Abt Associates’ very own Kerri-Ann Guyah took the stage recently at the Smithsonian National Museum of Natural History to talk about her fight against Zika. But she actually discussed two fights. The other one: her battle to get people to combat Zika.
As Abt’s vector control and environmental compliance manager for the USAID-funded Zika AIRS Project (ZAP) in Jamaica, Guyah spoke at the Smithsonian event, “Stories from the Frontline: Fighting Zika.” She discussed Jamaica’s inertia about fighting mosquitoes that carry the disease, which residents consider just a nuisance and part of island life. They also were reluctant to accept ZAP’s new product, Bti, a larvicide that eliminates mosquito breeding grounds by killing mosquito larvae in standing water. Such breeding grounds are pervasive because many households store water in receptacles or containers for domestic use.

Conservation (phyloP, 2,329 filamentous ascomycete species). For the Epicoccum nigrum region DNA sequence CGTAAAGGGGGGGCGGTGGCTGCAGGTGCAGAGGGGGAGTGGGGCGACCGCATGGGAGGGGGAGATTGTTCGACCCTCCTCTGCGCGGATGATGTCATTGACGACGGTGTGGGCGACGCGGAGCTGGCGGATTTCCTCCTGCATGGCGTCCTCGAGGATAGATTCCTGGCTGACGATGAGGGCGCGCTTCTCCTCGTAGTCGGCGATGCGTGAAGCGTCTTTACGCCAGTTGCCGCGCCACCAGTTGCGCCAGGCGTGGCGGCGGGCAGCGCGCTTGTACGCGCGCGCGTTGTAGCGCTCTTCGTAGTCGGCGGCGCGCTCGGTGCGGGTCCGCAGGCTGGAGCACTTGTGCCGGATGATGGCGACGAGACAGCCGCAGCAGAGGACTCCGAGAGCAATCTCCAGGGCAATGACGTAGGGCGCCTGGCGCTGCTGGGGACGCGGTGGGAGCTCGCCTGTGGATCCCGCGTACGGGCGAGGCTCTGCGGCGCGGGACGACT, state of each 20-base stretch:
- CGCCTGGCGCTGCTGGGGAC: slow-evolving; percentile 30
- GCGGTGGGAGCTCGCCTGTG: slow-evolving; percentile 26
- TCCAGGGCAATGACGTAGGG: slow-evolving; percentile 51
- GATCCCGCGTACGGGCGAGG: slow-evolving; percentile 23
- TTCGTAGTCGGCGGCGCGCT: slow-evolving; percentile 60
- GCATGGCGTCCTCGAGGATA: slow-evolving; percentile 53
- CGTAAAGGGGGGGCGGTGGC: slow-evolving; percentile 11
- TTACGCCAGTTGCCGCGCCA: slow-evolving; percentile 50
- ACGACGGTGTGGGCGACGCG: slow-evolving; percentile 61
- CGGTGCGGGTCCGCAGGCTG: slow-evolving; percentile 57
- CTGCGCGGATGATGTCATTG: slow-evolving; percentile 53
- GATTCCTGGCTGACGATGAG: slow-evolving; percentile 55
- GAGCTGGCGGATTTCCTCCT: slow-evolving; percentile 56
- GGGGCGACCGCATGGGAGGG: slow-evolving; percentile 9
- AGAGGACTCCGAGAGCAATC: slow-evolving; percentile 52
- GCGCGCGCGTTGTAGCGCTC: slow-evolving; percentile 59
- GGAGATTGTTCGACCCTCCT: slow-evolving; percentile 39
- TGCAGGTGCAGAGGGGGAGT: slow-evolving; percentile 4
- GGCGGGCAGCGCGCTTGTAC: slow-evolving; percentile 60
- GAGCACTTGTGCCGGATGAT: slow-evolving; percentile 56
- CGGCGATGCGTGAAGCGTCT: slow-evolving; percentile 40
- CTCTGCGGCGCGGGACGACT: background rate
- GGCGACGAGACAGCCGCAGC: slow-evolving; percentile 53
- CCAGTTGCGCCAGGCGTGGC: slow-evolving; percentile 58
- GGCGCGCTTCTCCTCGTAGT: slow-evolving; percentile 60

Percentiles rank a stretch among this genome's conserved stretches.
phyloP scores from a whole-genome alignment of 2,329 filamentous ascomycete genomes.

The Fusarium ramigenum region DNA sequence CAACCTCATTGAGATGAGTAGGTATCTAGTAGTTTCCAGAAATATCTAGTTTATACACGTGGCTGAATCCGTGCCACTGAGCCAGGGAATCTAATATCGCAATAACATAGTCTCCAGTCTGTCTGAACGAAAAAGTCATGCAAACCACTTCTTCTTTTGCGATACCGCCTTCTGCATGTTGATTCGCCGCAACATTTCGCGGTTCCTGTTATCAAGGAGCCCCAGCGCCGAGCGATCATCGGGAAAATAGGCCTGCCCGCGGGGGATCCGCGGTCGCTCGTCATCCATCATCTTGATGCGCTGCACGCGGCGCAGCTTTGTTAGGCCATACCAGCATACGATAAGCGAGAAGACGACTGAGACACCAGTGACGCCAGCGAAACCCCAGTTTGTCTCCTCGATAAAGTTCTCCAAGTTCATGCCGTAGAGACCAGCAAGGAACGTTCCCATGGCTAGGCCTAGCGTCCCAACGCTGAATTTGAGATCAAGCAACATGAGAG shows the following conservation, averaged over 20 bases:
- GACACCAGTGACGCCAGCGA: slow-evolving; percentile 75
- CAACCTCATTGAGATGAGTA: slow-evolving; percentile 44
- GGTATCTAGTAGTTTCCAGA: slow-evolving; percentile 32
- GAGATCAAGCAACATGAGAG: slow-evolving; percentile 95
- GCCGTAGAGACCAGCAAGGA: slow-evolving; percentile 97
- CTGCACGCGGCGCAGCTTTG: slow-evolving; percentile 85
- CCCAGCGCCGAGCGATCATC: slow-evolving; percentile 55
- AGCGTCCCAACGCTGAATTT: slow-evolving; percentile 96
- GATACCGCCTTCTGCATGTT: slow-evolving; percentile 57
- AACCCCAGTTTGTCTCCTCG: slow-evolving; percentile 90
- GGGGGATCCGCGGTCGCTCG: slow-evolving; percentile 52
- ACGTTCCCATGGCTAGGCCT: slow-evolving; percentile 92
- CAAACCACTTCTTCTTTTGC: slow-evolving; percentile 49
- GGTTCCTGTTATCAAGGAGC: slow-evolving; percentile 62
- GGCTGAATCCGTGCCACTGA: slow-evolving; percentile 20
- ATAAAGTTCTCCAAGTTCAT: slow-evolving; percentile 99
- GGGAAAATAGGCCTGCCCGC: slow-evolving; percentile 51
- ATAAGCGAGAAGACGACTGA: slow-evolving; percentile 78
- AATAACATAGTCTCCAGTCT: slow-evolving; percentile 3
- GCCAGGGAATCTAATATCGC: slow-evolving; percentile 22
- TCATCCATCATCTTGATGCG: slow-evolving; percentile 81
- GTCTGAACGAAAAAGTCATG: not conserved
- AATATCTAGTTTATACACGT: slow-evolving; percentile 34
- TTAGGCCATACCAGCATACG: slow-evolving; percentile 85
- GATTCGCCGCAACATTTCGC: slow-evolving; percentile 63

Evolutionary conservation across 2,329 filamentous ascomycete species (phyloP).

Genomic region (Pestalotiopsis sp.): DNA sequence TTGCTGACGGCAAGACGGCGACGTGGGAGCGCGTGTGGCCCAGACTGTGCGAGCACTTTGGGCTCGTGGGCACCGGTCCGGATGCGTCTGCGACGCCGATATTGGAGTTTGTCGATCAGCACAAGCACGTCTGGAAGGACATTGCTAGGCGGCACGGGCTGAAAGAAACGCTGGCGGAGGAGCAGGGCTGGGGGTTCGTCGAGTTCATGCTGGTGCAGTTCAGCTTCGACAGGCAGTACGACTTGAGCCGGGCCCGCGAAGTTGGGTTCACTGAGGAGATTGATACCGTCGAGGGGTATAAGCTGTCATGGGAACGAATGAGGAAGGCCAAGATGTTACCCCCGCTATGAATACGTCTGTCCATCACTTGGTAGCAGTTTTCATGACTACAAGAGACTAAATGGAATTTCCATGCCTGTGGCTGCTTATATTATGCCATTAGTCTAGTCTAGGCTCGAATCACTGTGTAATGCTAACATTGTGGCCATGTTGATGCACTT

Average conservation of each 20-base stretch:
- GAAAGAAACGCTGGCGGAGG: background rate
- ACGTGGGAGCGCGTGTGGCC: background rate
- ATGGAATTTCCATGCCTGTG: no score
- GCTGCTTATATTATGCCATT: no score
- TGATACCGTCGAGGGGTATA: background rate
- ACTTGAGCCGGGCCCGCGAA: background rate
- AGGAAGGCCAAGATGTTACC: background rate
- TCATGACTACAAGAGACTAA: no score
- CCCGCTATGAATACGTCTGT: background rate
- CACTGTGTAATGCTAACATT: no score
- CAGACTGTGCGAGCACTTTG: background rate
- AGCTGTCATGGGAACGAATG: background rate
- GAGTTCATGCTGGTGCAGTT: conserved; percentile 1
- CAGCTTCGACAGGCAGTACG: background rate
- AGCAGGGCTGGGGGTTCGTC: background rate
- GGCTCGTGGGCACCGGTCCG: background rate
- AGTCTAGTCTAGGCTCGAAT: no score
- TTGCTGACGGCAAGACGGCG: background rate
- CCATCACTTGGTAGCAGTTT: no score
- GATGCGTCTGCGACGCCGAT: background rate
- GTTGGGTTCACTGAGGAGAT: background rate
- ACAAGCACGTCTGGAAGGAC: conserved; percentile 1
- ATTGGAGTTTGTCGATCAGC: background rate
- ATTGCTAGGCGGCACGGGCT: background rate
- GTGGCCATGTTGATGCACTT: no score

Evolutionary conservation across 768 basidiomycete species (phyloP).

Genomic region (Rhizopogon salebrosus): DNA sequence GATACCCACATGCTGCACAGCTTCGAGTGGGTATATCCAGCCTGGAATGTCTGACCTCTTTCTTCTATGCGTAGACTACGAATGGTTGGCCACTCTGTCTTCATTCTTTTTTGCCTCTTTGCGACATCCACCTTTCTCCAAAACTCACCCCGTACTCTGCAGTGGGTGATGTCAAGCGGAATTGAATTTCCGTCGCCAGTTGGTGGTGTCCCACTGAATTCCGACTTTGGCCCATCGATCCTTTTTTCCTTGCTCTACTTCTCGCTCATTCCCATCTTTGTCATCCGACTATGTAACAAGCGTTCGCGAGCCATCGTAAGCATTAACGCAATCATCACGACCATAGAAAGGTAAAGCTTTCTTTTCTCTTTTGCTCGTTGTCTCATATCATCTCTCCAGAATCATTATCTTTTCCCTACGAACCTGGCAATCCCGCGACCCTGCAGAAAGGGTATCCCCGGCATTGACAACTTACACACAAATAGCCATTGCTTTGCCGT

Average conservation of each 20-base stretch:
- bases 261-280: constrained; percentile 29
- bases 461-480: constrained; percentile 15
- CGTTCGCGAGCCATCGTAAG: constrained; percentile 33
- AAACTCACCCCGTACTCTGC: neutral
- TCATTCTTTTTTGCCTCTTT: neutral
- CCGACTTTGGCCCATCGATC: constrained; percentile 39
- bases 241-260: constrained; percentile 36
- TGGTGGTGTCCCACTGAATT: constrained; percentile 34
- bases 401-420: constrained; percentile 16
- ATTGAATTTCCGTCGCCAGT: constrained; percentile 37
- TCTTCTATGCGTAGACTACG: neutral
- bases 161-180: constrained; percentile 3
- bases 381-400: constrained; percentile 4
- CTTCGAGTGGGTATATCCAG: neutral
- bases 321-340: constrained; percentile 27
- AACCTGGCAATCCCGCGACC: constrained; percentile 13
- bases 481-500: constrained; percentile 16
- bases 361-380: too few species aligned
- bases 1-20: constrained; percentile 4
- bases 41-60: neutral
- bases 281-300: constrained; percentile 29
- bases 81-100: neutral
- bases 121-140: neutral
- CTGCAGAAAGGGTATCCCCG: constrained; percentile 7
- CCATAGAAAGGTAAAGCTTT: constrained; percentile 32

One tactic ZAP adapted: reggae. “The team realized that if we were going to reach people, we were going to have to dance and sing and reflect the lives of our own people,” said Guyah. Drawing from the country’s beloved Bob Marley, the project adapted the lyrics to the singer’s famous song “One Love.” Zap changed the chorus from “One love, one heart, let’s get together and feel alright” to “One love, one heart, let’s get together and ZAP it!”
Another tactic: regular household visits during which the ZAP team explained the importance of reducing cases of malaria and steps to do that. Project teams worked on holidays and weekends to increase the likelihood people would be home during their visits for persuasion and spraying.
Fortunately ZAP, an emergency-response project that is building the capacity of Latin America and Caribbean governments to respond to and prevent the spread of the virus, has government support. ZAP Jamaica, for example, works in partnership with the Ministry of Health and the University of the West Indies to monitor and reduce the population of infected Aedes aegypti mosquitoes, which spread the virus by biting. This mosquito species also can carry diseases such as Chikungunya, dengue and yellow fever.
None of this ultimately matters, though, if the local population doesn’t accept the need to combat the problem. Guyah and the rest of the ZAP team saw that cultural barrier and overcame it.
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